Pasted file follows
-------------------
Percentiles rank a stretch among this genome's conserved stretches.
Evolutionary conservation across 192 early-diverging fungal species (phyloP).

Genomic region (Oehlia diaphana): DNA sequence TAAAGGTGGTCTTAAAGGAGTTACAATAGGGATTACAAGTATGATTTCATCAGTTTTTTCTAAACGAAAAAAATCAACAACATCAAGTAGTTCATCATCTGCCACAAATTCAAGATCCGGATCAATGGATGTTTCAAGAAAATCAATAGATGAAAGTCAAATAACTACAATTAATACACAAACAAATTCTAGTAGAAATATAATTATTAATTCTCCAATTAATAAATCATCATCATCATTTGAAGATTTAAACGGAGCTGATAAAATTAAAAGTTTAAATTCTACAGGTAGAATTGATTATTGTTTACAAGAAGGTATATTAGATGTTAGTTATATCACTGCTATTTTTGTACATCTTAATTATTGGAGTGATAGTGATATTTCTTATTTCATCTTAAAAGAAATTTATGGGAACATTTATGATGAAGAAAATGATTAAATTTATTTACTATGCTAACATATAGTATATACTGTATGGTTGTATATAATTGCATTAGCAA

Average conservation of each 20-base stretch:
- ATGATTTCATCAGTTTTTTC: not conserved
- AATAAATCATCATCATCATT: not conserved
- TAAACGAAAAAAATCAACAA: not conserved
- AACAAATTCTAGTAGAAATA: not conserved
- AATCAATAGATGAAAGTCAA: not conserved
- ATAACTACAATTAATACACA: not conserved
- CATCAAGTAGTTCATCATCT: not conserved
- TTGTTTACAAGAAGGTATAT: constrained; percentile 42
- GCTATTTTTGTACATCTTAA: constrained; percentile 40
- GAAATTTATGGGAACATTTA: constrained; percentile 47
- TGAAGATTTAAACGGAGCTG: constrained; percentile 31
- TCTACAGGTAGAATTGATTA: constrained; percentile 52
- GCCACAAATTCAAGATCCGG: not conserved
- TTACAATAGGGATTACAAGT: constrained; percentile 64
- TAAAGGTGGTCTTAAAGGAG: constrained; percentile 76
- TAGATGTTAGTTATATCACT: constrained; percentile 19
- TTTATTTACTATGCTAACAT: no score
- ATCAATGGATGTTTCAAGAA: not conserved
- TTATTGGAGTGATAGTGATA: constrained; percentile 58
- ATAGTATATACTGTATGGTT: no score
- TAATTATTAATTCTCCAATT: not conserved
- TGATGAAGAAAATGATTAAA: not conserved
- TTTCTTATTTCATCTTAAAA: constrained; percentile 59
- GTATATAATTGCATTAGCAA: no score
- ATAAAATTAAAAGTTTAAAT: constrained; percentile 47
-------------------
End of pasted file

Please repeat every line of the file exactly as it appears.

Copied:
Percentiles rank a stretch among this genome's conserved stretches.
Evolutionary conservation across 192 early-diverging fungal species (phyloP).

Genomic region (Oehlia diaphana): DNA sequence TAAAGGTGGTCTTAAAGGAGTTACAATAGGGATTACAAGTATGATTTCATCAGTTTTTTCTAAACGAAAAAAATCAACAACATCAAGTAGTTCATCATCTGCCACAAATTCAAGATCCGGATCAATGGATGTTTCAAGAAAATCAATAGATGAAAGTCAAATAACTACAATTAATACACAAACAAATTCTAGTAGAAATATAATTATTAATTCTCCAATTAATAAATCATCATCATCATTTGAAGATTTAAACGGAGCTGATAAAATTAAAAGTTTAAATTCTACAGGTAGAATTGATTATTGTTTACAAGAAGGTATATTAGATGTTAGTTATATCACTGCTATTTTTGTACATCTTAATTATTGGAGTGATAGTGATATTTCTTATTTCATCTTAAAAGAAATTTATGGGAACATTTATGATGAAGAAAATGATTAAATTTATTTACTATGCTAACATATAGTATATACTGTATGGTTGTATATAATTGCATTAGCAA

Average conservation of each 20-base stretch:
- ATGATTTCATCAGTTTTTTC: not conserved
- AATAAATCATCATCATCATT: not conserved
- TAAACGAAAAAAATCAACAA: not conserved
- AACAAATTCTAGTAGAAATA: not conserved
- AATCAATAGATGAAAGTCAA: not conserved
- ATAACTACAATTAATACACA: not conserved
- CATCAAGTAGTTCATCATCT: not conserved
- TTGTTTACAAGAAGGTATAT: constrained; percentile 42
- GCTATTTTTGTACATCTTAA: constrained; percentile 40
- GAAATTTATGGGAACATTTA: constrained; percentile 47
- TGAAGATTTAAACGGAGCTG: constrained; percentile 31
- TCTACAGGTAGAATTGATTA: constrained; percentile 52
- GCCACAAATTCAAGATCCGG: not conserved
- TTACAATAGGGATTACAAGT: constrained; percentile 64
- TAAAGGTGGTCTTAAAGGAG: constrained; percentile 76
- TAGATGTTAGTTATATCACT: constrained; percentile 19
- TTTATTTACTATGCTAACAT: no score
- ATCAATGGATGTTTCAAGAA: not conserved
- TTATTGGAGTGATAGTGATA: constrained; percentile 58
- ATAGTATATACTGTATGGTT: no score
- TAATTATTAATTCTCCAATT: not conserved
- TGATGAAGAAAATGATTAAA: not conserved
- TTTCTTATTTCATCTTAAAA: constrained; percentile 59
- GTATATAATTGCATTAGCAA: no score
- ATAAAATTAAAAGTTTAAAT: constrained; percentile 47